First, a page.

The Vietnamese government tends to accommodate western social media platforms by trying to enforce their compliance with local rules through regulatory and economic means rather than blocking them altogether.


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INTERNET CENSORSHIP IN VIETNAM

Vietnam got connected to the Internet on 19 November 1997 after long debates within the top leadership about its pros and cons. Although pragmatic considerations of the Internet’s importance to socio-economic and technological development triumphed, how to deal with its potential harms remains a major concern for the CPV.

When the Internet was introduced to Vietnamese leaders in the 1990s, one of their immediate concerns was that toxic online contents such as pornographic materials would cause moral decay and social problems for the country. In December 1996, in order to convince the top leadership to open up the country to the Internet, officials reportedly had to demonstrate firsthand to members of the CPV Central Committee that they could use a firewall to effectively block pornographic websites. 2 A greater concern for the Party leadership, however, was that the Internet will facilitate the spread of anti-government propaganda and undermine the regime’s monopoly of information. Party conservatives were worried that a more connected society with freer flow of information would ultimately erode the Party’s rule.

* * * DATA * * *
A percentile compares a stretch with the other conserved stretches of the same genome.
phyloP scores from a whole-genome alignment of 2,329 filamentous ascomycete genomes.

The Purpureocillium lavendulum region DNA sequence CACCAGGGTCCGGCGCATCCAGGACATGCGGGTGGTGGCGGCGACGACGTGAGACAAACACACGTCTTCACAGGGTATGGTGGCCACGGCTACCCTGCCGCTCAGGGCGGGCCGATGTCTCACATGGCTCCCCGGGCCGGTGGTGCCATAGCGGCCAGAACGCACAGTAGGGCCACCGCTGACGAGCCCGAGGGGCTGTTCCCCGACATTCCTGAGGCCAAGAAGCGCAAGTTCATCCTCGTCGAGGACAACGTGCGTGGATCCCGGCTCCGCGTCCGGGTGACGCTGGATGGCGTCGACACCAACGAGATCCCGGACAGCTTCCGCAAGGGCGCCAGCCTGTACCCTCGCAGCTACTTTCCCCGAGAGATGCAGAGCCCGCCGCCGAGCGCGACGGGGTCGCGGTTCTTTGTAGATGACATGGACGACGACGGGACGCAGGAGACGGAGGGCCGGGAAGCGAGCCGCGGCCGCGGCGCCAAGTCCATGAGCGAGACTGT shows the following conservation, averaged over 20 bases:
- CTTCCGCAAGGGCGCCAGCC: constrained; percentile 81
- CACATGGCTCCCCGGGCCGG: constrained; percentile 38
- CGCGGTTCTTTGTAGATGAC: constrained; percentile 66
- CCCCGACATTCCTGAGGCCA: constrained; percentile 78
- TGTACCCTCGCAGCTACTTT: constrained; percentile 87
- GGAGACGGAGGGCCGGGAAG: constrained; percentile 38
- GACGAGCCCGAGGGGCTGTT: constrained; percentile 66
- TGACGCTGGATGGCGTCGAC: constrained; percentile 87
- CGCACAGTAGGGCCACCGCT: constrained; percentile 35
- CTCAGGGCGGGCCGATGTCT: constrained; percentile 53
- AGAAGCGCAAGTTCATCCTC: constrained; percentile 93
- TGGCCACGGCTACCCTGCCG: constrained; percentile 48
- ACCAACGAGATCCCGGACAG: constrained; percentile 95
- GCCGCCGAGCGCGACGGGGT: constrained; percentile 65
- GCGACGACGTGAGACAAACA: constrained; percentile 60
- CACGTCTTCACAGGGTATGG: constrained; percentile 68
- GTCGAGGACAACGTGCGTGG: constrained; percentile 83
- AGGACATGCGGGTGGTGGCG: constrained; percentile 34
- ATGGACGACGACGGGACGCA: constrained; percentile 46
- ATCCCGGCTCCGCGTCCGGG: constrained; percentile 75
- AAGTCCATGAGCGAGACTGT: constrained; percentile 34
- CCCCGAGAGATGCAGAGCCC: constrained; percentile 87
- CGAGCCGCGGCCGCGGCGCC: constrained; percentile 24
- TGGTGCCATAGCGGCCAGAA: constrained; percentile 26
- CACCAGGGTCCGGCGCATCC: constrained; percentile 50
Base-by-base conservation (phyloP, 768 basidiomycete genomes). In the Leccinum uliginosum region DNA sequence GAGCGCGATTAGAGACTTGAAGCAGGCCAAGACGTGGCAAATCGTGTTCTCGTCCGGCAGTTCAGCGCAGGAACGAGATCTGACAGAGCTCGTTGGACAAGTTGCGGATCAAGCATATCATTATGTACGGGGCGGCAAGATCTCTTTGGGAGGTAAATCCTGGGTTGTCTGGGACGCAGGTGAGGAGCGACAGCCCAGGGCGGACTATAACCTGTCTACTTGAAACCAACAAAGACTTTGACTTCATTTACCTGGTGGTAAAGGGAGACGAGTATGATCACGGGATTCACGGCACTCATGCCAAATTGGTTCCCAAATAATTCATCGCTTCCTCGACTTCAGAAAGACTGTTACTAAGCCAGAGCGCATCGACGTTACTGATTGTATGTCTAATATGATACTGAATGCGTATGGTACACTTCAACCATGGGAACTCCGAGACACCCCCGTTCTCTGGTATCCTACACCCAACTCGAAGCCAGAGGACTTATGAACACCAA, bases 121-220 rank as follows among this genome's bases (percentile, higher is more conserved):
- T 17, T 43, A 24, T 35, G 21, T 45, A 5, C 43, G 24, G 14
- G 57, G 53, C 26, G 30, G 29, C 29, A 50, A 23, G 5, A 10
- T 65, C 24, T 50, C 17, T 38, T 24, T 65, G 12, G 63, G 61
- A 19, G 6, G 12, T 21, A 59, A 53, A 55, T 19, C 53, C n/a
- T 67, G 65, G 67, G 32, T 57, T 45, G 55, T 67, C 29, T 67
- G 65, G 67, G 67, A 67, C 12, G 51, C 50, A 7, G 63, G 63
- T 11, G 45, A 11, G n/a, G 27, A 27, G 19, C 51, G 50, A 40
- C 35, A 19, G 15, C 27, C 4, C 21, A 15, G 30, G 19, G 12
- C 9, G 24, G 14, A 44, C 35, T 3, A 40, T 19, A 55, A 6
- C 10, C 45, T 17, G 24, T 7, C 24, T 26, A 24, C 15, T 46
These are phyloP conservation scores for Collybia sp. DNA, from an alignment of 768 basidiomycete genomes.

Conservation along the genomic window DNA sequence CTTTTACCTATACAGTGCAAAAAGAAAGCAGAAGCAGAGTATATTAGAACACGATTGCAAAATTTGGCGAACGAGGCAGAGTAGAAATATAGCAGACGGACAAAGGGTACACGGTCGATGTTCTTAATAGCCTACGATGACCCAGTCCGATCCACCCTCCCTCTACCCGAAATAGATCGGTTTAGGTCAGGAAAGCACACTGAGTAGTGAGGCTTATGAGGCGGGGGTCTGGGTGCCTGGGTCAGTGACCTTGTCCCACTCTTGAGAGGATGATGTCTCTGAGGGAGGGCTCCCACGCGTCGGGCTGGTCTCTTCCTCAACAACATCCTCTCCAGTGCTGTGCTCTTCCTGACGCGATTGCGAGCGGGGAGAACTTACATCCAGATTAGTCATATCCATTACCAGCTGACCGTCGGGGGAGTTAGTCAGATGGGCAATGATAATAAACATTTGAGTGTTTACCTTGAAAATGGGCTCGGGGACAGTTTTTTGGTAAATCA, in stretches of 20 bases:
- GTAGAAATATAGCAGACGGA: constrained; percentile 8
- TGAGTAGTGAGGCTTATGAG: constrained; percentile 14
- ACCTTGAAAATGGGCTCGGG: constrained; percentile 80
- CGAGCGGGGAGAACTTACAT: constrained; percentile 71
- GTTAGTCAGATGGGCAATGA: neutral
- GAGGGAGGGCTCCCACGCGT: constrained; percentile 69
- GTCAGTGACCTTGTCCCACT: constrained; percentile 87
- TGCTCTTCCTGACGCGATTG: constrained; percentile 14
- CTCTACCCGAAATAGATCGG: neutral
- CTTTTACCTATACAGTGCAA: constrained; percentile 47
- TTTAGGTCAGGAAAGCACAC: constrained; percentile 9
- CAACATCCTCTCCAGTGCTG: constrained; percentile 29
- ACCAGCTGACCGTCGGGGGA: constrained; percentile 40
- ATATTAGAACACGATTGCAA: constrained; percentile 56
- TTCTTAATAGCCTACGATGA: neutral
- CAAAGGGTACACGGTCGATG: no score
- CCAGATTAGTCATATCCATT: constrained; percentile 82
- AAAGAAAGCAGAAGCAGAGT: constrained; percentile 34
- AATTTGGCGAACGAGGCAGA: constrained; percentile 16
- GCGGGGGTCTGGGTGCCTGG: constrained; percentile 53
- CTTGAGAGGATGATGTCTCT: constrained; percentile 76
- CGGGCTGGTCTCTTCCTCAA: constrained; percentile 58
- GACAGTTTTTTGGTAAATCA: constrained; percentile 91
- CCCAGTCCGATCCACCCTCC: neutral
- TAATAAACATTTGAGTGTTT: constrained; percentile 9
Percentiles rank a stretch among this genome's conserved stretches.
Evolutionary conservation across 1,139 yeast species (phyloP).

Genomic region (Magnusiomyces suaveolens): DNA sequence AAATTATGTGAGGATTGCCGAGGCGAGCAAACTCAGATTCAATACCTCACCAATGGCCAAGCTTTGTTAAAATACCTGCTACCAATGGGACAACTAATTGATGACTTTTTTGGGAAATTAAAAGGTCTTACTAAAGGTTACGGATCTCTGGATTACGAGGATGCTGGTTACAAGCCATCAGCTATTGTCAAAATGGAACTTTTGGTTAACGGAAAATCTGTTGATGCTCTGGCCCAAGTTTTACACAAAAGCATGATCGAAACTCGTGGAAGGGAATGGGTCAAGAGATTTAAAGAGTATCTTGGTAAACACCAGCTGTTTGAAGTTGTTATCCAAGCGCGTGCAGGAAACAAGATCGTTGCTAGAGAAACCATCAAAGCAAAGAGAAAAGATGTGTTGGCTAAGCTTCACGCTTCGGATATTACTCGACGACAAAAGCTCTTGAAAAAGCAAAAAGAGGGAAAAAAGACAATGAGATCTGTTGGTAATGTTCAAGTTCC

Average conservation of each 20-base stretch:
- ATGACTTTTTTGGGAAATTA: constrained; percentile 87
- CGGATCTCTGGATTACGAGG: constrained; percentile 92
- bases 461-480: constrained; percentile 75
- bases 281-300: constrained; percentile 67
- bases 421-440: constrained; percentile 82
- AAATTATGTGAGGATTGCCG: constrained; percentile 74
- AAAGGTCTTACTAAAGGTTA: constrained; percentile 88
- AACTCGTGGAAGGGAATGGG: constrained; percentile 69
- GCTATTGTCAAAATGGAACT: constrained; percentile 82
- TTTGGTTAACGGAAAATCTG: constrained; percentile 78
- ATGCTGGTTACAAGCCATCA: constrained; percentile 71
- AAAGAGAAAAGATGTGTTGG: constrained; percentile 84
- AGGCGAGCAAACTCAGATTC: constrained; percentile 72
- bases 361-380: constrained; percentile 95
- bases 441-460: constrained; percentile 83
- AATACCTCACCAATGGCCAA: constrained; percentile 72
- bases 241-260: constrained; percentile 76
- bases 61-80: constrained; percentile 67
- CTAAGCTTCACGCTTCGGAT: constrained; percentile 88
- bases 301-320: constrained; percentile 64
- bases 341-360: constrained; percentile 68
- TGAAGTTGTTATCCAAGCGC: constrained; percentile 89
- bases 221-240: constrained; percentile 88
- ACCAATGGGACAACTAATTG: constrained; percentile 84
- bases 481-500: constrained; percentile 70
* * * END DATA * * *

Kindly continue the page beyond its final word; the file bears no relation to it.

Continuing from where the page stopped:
As such, Vietnamese authorities have maintained certain measures of censorship to forestall unwanted consequences, especially by blocking “harmful” websites. So far, the censorship seems to be more political in nature, focusing on websites that provide anti-government propaganda or “sensitive” information unfavourable for the government’s political standing. For example, as of September 2019, while most pornographic websites are freely accessible in Vietnam, many international news websites that provide Vietnamese services, like BBC, VOA, RFI, and RFA, are still blocked. Blogging platforms such as Wordpress and Blogspot, which are popular among political activists and government critics, are also put behind a firewall. Some independent, private-run websites which carry news article or analyses deemed hostile to the government, such as Dan Luan, Luat Khoa, and Boxitvn, are also blocked. However, censorship does not seem consistent across all Internet services providers—some blocked websites or platforms may still be accessible to some users.


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